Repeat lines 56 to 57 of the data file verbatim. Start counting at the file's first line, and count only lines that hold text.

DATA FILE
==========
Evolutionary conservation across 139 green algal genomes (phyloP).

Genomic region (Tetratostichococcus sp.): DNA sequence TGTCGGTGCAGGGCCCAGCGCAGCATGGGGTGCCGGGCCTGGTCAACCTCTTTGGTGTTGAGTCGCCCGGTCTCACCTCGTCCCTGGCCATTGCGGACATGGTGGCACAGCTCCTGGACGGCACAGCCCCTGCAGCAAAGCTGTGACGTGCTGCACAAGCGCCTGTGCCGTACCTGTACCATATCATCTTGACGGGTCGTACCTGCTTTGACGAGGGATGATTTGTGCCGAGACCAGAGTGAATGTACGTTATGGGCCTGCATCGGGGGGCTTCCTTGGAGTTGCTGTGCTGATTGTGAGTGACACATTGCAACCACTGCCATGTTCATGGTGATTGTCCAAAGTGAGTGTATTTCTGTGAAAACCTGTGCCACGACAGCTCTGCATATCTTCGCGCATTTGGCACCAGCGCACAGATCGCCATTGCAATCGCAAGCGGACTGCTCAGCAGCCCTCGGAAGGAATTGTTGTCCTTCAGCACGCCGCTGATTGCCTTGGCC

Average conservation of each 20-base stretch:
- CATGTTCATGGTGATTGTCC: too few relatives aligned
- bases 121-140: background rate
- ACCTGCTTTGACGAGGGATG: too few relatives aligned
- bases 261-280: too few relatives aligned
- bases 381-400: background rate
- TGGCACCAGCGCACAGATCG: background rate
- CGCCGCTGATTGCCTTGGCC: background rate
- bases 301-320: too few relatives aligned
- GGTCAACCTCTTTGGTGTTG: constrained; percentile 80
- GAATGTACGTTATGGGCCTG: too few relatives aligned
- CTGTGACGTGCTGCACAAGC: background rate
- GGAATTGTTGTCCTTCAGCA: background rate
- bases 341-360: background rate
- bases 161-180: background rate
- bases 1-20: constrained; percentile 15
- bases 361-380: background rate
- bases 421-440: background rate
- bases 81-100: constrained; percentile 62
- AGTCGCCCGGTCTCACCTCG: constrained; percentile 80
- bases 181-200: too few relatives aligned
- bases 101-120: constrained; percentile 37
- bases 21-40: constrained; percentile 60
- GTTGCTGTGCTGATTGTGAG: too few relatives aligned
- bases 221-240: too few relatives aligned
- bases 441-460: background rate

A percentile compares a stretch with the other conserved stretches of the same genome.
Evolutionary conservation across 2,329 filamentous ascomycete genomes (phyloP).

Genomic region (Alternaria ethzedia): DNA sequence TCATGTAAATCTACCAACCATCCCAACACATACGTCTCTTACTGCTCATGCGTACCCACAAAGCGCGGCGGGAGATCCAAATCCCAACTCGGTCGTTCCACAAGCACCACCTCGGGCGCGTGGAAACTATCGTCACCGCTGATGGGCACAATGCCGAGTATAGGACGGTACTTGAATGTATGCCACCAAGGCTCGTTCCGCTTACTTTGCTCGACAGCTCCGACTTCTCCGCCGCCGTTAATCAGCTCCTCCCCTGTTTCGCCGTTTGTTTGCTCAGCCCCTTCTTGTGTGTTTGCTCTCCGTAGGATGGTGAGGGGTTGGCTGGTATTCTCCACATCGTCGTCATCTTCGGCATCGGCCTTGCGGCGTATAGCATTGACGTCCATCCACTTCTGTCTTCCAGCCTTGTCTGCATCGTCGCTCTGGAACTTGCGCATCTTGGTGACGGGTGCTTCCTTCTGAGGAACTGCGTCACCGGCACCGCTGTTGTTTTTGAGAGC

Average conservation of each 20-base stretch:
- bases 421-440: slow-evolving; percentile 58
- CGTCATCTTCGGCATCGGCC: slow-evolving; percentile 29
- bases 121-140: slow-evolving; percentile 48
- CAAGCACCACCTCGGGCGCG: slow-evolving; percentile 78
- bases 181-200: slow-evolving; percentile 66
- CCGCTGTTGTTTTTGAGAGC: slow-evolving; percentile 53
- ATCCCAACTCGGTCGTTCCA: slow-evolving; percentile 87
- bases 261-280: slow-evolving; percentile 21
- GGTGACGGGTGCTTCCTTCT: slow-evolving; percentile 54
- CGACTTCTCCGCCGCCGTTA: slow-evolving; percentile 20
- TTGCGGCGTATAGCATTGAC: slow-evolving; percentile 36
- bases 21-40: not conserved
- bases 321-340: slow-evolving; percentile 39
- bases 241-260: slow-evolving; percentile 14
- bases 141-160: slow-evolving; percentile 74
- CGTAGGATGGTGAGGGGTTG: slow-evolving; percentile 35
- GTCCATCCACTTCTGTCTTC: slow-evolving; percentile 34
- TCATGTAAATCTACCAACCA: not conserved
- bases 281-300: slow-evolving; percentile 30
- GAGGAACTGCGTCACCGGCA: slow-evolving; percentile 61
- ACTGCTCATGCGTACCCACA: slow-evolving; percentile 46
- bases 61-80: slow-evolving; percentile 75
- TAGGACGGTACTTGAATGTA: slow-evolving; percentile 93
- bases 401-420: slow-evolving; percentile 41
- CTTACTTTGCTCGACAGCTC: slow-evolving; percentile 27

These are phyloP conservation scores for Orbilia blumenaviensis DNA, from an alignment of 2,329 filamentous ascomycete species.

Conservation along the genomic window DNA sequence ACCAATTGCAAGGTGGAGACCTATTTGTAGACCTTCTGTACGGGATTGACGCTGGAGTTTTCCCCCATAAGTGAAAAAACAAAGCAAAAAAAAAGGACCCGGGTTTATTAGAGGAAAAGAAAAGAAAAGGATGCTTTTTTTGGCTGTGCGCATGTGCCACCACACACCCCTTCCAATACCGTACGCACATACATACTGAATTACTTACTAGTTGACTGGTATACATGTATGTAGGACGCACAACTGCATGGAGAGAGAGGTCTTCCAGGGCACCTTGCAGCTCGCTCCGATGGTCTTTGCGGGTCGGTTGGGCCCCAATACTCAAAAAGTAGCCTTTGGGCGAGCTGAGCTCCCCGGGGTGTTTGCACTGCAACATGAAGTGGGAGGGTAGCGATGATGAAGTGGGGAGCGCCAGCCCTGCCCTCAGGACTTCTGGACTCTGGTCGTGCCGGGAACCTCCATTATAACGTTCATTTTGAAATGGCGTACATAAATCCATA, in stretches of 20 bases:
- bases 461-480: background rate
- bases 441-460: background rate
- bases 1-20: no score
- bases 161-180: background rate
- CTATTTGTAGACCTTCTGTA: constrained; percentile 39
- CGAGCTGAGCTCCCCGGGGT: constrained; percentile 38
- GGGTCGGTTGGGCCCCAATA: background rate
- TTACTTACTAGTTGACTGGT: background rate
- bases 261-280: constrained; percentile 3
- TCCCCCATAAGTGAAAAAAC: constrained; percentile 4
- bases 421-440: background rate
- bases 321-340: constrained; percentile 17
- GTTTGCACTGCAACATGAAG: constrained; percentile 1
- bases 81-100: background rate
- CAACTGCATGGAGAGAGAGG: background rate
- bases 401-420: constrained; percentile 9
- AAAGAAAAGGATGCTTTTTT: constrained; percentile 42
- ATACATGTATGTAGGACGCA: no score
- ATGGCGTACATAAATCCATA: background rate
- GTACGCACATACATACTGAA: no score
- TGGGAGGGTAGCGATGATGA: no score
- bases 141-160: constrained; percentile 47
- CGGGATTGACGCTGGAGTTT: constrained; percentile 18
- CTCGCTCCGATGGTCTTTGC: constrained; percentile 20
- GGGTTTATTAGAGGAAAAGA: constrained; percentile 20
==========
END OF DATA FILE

- bases 401-420: slow-evolving; percentile 41
- CTTACTTTGCTCGACAGCTC: slow-evolving; percentile 27